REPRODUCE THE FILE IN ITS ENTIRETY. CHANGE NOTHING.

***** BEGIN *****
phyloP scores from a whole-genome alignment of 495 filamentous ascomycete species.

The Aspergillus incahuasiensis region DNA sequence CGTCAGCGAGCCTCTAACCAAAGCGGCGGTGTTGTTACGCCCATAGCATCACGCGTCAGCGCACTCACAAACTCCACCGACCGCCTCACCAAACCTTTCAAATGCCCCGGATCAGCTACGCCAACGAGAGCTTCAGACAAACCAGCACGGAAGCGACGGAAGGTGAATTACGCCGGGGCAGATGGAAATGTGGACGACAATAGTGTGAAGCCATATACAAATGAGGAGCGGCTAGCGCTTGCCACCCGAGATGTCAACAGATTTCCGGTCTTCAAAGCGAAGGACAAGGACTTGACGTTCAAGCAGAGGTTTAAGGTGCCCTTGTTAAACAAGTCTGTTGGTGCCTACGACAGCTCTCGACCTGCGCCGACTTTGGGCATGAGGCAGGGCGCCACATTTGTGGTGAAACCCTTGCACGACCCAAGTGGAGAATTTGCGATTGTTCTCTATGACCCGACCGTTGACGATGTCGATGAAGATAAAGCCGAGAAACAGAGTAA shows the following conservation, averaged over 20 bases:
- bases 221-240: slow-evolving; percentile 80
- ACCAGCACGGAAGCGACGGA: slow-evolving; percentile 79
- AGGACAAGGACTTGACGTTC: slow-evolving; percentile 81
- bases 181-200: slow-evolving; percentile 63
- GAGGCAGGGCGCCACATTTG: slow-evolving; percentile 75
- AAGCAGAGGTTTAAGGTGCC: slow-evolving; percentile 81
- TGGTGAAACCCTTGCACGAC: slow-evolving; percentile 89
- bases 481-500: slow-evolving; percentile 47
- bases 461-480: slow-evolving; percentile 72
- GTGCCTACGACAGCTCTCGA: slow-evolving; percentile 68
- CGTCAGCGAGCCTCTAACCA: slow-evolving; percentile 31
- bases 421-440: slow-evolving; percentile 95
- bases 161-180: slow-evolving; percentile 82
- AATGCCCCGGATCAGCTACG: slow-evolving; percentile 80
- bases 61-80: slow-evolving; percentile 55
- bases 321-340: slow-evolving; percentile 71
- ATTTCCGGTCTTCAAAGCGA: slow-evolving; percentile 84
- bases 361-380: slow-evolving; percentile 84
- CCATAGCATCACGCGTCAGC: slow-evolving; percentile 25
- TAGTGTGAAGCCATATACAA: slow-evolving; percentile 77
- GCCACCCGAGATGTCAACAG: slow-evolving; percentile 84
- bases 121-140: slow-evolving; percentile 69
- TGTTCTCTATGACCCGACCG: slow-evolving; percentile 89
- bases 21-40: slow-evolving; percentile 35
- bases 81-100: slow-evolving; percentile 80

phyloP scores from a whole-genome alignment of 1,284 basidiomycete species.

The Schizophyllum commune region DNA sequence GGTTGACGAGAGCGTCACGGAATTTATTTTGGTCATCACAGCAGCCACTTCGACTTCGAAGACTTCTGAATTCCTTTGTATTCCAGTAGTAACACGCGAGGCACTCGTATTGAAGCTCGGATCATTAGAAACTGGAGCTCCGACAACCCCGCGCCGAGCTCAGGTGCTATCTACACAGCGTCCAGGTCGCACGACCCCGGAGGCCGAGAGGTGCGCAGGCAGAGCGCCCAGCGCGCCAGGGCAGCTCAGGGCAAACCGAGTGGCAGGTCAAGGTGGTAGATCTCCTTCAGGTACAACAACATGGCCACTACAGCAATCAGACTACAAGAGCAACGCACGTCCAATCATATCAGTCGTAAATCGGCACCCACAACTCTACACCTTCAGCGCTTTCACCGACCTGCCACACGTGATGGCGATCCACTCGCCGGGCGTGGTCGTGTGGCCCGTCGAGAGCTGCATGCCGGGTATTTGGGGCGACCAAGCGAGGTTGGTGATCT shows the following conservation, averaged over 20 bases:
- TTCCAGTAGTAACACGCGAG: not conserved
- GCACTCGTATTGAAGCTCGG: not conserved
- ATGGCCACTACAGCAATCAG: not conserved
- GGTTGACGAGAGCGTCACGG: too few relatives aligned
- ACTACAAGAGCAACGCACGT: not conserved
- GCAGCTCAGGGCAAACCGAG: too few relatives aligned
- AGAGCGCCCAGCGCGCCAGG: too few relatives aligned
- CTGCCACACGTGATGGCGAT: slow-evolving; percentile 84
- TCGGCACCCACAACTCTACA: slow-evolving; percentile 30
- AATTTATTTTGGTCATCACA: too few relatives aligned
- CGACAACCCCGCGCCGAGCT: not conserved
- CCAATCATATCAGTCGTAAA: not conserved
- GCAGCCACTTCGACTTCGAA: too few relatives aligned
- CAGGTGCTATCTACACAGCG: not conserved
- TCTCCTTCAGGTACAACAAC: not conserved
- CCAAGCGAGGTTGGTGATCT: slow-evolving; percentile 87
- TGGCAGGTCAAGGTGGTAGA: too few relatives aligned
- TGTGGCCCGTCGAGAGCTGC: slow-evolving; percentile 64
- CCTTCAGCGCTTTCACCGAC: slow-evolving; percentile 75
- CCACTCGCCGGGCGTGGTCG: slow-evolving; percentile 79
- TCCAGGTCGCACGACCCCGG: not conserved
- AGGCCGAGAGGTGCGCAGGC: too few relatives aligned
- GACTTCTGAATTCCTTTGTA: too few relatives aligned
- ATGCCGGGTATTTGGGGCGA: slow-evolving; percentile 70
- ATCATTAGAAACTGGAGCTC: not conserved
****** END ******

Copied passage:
phyloP scores from a whole-genome alignment of 495 filamentous ascomycete species.

The Aspergillus incahuasiensis region DNA sequence CGTCAGCGAGCCTCTAACCAAAGCGGCGGTGTTGTTACGCCCATAGCATCACGCGTCAGCGCACTCACAAACTCCACCGACCGCCTCACCAAACCTTTCAAATGCCCCGGATCAGCTACGCCAACGAGAGCTTCAGACAAACCAGCACGGAAGCGACGGAAGGTGAATTACGCCGGGGCAGATGGAAATGTGGACGACAATAGTGTGAAGCCATATACAAATGAGGAGCGGCTAGCGCTTGCCACCCGAGATGTCAACAGATTTCCGGTCTTCAAAGCGAAGGACAAGGACTTGACGTTCAAGCAGAGGTTTAAGGTGCCCTTGTTAAACAAGTCTGTTGGTGCCTACGACAGCTCTCGACCTGCGCCGACTTTGGGCATGAGGCAGGGCGCCACATTTGTGGTGAAACCCTTGCACGACCCAAGTGGAGAATTTGCGATTGTTCTCTATGACCCGACCGTTGACGATGTCGATGAAGATAAAGCCGAGAAACAGAGTAA shows the following conservation, averaged over 20 bases:
- bases 221-240: slow-evolving; percentile 80
- ACCAGCACGGAAGCGACGGA: slow-evolving; percentile 79
- AGGACAAGGACTTGACGTTC: slow-evolving; percentile 81
- bases 181-200: slow-evolving; percentile 63
- GAGGCAGGGCGCCACATTTG: slow-evolving; percentile 75
- AAGCAGAGGTTTAAGGTGCC: slow-evolving; percentile 81
- TGGTGAAACCCTTGCACGAC: slow-evolving; percentile 89
- bases 481-500: slow-evolving; percentile 47
- bases 461-480: slow-evolving; percentile 72
- GTGCCTACGACAGCTCTCGA: slow-evolving; percentile 68
- CGTCAGCGAGCCTCTAACCA: slow-evolving; percentile 31
- bases 421-440: slow-evolving; percentile 95
- bases 161-180: slow-evolving; percentile 82
- AATGCCCCGGATCAGCTACG: slow-evolving; percentile 80
- bases 61-80: slow-evolving; percentile 55
- bases 321-340: slow-evolving; percentile 71
- ATTTCCGGTCTTCAAAGCGA: slow-evolving; percentile 84
- bases 361-380: slow-evolving; percentile 84
- CCATAGCATCACGCGTCAGC: slow-evolving; percentile 25
- TAGTGTGAAGCCATATACAA: slow-evolving; percentile 77
- GCCACCCGAGATGTCAACAG: slow-evolving; percentile 84
- bases 121-140: slow-evolving; percentile 69
- TGTTCTCTATGACCCGACCG: slow-evolving; percentile 89
- bases 21-40: slow-evolving; percentile 35
- bases 81-100: slow-evolving; percentile 80

phyloP scores from a whole-genome alignment of 1,284 basidiomycete species.

The Schizophyllum commune region DNA sequence GGTTGACGAGAGCGTCACGGAATTTATTTTGGTCATCACAGCAGCCACTTCGACTTCGAAGACTTCTGAATTCCTTTGTATTCCAGTAGTAACACGCGAGGCACTCGTATTGAAGCTCGGATCATTAGAAACTGGAGCTCCGACAACCCCGCGCCGAGCTCAGGTGCTATCTACACAGCGTCCAGGTCGCACGACCCCGGAGGCCGAGAGGTGCGCAGGCAGAGCGCCCAGCGCGCCAGGGCAGCTCAGGGCAAACCGAGTGGCAGGTCAAGGTGGTAGATCTCCTTCAGGTACAACAACATGGCCACTACAGCAATCAGACTACAAGAGCAACGCACGTCCAATCATATCAGTCGTAAATCGGCACCCACAACTCTACACCTTCAGCGCTTTCACCGACCTGCCACACGTGATGGCGATCCACTCGCCGGGCGTGGTCGTGTGGCCCGTCGAGAGCTGCATGCCGGGTATTTGGGGCGACCAAGCGAGGTTGGTGATCT shows the following conservation, averaged over 20 bases:
- TTCCAGTAGTAACACGCGAG: not conserved
- GCACTCGTATTGAAGCTCGG: not conserved
- ATGGCCACTACAGCAATCAG: not conserved
- GGTTGACGAGAGCGTCACGG: too few relatives aligned
- ACTACAAGAGCAACGCACGT: not conserved
- GCAGCTCAGGGCAAACCGAG: too few relatives aligned
- AGAGCGCCCAGCGCGCCAGG: too few relatives aligned
- CTGCCACACGTGATGGCGAT: slow-evolving; percentile 84
- TCGGCACCCACAACTCTACA: slow-evolving; percentile 30
- AATTTATTTTGGTCATCACA: too few relatives aligned
- CGACAACCCCGCGCCGAGCT: not conserved
- CCAATCATATCAGTCGTAAA: not conserved
- GCAGCCACTTCGACTTCGAA: too few relatives aligned
- CAGGTGCTATCTACACAGCG: not conserved
- TCTCCTTCAGGTACAACAAC: not conserved
- CCAAGCGAGGTTGGTGATCT: slow-evolving; percentile 87
- TGGCAGGTCAAGGTGGTAGA: too few relatives aligned
- TGTGGCCCGTCGAGAGCTGC: slow-evolving; percentile 64
- CCTTCAGCGCTTTCACCGAC: slow-evolving; percentile 75
- CCACTCGCCGGGCGTGGTCG: slow-evolving; percentile 79
- TCCAGGTCGCACGACCCCGG: not conserved
- AGGCCGAGAGGTGCGCAGGC: too few relatives aligned
- GACTTCTGAATTCCTTTGTA: too few relatives aligned
- ATGCCGGGTATTTGGGGCGA: slow-evolving; percentile 70
- ATCATTAGAAACTGGAGCTC: not conserved